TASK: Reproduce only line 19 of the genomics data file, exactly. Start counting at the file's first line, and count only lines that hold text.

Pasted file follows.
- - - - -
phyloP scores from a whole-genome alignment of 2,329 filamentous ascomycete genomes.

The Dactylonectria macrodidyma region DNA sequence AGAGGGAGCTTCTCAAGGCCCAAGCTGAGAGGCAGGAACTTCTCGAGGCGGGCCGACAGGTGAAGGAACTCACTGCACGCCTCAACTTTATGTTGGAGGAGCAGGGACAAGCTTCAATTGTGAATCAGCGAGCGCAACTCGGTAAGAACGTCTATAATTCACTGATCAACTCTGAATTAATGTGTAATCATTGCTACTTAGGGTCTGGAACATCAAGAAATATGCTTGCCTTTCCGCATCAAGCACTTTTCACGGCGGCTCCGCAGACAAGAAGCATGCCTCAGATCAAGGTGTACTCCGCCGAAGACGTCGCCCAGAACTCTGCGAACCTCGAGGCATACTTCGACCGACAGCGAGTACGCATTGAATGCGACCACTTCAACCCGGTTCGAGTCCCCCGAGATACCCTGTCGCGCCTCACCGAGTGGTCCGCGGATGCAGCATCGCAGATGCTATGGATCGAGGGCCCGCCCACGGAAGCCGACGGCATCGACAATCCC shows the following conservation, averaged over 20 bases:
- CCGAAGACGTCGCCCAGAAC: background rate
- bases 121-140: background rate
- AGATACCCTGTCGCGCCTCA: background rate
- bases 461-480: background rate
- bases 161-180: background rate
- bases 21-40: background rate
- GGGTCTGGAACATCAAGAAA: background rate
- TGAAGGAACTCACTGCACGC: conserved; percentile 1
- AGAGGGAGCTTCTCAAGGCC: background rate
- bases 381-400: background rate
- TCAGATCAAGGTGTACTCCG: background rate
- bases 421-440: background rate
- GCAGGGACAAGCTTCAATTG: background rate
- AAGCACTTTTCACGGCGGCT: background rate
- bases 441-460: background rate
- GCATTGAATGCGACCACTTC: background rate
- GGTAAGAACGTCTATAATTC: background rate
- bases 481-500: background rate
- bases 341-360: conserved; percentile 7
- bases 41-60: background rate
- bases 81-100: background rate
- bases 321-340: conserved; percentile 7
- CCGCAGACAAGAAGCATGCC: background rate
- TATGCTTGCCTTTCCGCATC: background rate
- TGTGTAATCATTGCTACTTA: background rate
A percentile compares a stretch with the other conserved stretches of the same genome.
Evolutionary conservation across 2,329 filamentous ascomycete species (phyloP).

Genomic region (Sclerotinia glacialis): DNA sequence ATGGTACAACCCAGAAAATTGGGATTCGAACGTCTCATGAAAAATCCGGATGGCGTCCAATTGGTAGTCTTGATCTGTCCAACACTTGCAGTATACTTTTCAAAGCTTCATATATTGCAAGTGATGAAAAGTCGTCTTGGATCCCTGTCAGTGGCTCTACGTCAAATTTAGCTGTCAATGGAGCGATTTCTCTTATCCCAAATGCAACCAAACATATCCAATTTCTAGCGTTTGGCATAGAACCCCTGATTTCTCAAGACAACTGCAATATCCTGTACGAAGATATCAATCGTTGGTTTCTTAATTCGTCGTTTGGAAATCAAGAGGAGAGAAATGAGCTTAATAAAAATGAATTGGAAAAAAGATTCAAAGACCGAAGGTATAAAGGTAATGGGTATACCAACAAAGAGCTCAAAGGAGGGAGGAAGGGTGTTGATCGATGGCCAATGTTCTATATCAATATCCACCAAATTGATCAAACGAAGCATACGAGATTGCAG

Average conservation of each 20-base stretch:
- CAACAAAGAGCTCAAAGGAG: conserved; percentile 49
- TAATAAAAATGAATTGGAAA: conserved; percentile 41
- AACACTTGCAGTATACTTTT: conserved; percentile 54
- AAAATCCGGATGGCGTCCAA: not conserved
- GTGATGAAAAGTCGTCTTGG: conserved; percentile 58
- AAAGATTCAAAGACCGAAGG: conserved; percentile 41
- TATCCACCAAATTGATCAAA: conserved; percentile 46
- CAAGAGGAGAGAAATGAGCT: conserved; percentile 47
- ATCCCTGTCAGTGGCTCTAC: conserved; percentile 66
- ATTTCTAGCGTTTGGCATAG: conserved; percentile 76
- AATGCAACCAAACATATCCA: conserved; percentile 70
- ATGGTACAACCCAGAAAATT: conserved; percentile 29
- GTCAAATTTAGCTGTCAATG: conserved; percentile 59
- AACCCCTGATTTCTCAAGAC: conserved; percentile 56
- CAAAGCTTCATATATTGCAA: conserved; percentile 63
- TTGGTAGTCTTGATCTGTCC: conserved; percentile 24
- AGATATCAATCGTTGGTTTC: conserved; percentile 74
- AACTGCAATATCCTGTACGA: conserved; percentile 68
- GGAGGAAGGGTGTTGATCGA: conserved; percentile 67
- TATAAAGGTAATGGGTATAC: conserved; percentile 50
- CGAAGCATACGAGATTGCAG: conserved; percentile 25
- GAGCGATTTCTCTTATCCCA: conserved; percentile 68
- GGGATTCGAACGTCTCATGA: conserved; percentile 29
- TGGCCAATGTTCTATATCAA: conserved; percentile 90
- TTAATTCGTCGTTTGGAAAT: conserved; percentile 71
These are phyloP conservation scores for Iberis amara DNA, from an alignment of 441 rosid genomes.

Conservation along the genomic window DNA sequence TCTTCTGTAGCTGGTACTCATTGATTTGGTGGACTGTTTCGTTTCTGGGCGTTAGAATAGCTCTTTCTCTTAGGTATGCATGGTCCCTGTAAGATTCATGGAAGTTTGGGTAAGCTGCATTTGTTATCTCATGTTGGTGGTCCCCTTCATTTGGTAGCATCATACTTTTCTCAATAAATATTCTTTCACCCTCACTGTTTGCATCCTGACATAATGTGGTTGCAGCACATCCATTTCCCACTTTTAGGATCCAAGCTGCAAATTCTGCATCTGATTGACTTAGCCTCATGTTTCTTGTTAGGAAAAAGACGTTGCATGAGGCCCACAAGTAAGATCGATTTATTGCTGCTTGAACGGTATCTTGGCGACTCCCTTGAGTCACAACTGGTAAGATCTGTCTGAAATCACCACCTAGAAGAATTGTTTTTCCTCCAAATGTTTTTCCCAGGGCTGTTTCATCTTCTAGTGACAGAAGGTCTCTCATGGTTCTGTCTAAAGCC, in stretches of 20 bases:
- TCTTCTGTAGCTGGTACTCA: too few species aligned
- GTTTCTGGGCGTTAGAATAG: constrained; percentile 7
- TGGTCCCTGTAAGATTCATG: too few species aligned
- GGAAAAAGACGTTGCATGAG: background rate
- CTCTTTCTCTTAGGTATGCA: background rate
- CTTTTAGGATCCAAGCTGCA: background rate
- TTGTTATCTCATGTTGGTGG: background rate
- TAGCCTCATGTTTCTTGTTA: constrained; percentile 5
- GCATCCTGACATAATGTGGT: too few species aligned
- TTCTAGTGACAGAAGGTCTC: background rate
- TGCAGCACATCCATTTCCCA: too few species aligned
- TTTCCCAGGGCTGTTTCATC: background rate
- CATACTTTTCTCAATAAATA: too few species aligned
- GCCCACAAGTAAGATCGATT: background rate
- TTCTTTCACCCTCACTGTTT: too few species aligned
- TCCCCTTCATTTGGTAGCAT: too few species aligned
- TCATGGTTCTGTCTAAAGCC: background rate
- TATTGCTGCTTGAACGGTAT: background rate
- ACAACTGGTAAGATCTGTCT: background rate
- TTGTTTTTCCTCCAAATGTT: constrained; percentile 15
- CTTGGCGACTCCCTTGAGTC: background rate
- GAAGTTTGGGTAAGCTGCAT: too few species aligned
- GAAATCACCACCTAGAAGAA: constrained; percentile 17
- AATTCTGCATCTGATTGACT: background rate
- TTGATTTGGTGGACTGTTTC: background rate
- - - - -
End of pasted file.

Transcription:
- GGTAAGAACGTCTATAATTC: background rate